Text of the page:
• \$\begingroup\$ Also, @John unless the module is now part of the language, in the interest of fairness you should include the code. But Kudos on the honesty. \$\endgroup\$
    – JPvdMerwe
    Feb 8, 2011 at 5:51
  • \$\begingroup\$ I think it cheating to use Primes; against the spirit of code golf. \$\endgroup\$
    – Thomas O
    Feb 8, 2011 at 8:05
  • \$\begingroup\$ @JPv: Huh. It was wrong. I wonder how that happened. \$\endgroup\$
    – John
    Feb 8, 2011 at 18:25
  • \$\begingroup\$ @Thomas, @JPv: I have posted an updated version without the import. \$\endgroup\$
    – John
    Feb 8, 2011 at 18:26
0
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Stax, 7 bytes

èëïy▌Ü╚

Run and debug it

ASCII equivalent:

^:Px:pLJ

Built-ins.

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0
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JavaScript (Node.js), 79 bytes

f=(n,d)=>d?p(n)?n:f(n+d,d):[f(n-1,-1),f(n+1,1)]
p=(n,i=1)=>++i*i>n||n%i&&p(n,i)

Try it online!

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0
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Arn, 22 bytes

ét█ï▀¢│B¬Ÿ6├¼òa¡b←Æ╚ÑÕ

Try it!

Explained

Unpacked: k:((v:#.^2):i)[v?--k v?(k+2

One of the major weaknesses of Arn (along with operator precedence lmao)

  :                     Assign variable
k                       with name of k
    (                   Begin expression
        (
            :
          v
              #.        List of primes from 0 to
                  _     Variable initialized to STDIN; implied
                ^       exponentiated by
                  2     Literal two
        )               End expression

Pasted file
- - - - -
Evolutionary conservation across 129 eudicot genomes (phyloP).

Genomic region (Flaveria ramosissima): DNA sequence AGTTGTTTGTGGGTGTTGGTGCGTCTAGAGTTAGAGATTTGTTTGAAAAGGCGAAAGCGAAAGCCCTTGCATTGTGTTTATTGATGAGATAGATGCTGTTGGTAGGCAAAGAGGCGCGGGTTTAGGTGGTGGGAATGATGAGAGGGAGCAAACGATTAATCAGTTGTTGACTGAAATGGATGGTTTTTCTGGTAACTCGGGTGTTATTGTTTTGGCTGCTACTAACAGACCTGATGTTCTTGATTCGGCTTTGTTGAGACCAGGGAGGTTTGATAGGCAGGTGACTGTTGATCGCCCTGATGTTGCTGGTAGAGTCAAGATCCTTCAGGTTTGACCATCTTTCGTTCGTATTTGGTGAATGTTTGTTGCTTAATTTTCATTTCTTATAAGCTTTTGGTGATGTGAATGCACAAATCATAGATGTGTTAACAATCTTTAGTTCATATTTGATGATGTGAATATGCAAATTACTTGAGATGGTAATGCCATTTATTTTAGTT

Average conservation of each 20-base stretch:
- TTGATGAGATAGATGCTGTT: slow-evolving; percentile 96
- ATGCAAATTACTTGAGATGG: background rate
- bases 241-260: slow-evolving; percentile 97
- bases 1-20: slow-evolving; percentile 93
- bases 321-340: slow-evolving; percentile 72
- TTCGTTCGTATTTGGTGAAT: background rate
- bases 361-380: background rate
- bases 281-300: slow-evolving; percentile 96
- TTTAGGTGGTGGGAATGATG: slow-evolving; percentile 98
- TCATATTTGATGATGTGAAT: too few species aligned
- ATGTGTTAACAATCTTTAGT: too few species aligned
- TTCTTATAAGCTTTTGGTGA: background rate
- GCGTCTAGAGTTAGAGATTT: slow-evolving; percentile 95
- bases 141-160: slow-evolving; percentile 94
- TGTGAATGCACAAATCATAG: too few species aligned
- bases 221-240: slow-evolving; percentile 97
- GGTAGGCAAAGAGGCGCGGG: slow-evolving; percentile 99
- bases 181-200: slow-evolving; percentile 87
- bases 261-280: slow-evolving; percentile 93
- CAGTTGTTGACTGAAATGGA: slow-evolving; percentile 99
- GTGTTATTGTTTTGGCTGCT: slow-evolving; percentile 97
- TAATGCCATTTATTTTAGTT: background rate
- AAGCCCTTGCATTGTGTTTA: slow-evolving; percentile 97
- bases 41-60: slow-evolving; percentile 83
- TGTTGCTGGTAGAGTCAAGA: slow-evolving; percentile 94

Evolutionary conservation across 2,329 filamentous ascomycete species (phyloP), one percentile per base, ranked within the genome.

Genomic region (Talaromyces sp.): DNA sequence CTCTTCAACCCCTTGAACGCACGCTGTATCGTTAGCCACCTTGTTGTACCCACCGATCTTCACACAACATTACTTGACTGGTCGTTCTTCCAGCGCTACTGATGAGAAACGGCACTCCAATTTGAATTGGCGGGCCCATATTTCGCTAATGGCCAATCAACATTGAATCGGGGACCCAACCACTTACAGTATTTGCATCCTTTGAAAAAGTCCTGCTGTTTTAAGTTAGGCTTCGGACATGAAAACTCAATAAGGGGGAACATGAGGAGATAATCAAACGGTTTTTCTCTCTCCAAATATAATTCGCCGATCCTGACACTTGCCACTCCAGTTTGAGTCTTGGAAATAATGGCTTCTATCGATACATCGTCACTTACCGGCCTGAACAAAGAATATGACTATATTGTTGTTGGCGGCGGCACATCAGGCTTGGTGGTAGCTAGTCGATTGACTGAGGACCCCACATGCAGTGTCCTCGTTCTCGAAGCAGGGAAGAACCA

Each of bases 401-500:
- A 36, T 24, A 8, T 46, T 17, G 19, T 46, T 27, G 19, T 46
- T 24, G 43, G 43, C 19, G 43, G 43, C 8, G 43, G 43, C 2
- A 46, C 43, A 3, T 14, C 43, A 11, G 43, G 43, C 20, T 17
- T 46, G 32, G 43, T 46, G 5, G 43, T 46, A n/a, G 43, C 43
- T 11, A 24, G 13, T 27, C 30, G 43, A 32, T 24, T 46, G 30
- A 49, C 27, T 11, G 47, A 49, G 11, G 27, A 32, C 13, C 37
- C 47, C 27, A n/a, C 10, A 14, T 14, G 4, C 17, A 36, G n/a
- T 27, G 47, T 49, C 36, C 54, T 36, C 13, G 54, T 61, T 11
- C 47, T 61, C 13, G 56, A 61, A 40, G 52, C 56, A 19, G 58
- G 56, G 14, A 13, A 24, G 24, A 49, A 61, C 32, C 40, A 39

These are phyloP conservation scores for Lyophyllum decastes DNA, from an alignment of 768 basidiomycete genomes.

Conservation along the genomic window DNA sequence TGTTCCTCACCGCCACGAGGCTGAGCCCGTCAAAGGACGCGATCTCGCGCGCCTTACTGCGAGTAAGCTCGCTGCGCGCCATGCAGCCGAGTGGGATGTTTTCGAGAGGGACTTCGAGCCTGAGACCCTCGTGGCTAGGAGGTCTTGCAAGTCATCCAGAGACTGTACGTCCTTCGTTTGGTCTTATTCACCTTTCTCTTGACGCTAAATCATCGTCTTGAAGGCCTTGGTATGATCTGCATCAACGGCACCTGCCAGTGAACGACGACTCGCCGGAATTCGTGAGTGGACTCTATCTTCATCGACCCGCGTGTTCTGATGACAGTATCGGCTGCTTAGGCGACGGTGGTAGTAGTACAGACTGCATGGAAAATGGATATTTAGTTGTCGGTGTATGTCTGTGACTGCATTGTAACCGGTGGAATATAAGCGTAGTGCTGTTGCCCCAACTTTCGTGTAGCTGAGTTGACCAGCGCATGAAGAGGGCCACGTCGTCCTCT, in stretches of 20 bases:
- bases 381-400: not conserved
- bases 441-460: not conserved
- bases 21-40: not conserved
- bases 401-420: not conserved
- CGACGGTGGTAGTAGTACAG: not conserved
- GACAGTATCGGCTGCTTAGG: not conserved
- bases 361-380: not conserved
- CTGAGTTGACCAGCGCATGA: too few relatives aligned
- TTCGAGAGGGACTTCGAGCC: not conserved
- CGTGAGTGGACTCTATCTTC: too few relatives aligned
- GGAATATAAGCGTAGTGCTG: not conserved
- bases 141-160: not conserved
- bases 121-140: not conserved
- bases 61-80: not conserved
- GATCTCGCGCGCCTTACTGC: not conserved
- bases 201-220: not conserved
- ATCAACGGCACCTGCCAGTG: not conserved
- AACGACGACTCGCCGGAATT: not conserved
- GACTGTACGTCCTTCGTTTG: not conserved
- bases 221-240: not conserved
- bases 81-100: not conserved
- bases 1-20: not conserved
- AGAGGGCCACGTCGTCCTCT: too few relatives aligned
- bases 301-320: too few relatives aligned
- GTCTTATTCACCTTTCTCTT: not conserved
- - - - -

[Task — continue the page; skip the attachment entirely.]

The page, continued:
:i                Index of
        _               implied
    )
[                       Begin sequence
    v
  ?                     Indexed by
    --k                 k minus 1
    v
  ?
    (
        k
      +                 Plus
        2
    )                   implied
]                       End of sequence; implied
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0
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C (gcc), 98 89 87 bytes

-9 bytes thanks to ceilingcat

N,i;g(n,d){for(i=N=n+=d;--i>1;)N*=N%i>0;N?printf("%d ",n):g(n,d);}f(n){g(n,-1);g(n,1);}

Try it online!

Full program version, C (gcc), 116 107 105 bytes

-9 bytes thanks to ceilingcat

N,i;g(n,d){for(i=N=n+=d;--i>1;)N*=N%i>0;N?printf("%d ",n):g(n,d);}main(n){scanf("%d",&n);g(n,-1);g(n,1);}

Try it online!

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1
  • \$\begingroup\$ @ceilingcat Nice one! \$\endgroup\$
    – gastropner
    Nov 20, 2020 at 16:59
0
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05AB1E, 6 bytes

ÅMsÅN»

Try it online!

ÅMsÅN»  # full program
     »  # join...
ÅM      # nearest prime less than...
        # implicit input...
     »  # with...
   ÅN   # nearest prime greater than...
  s     # implicit input...
     »  # by a newline
        # implicit output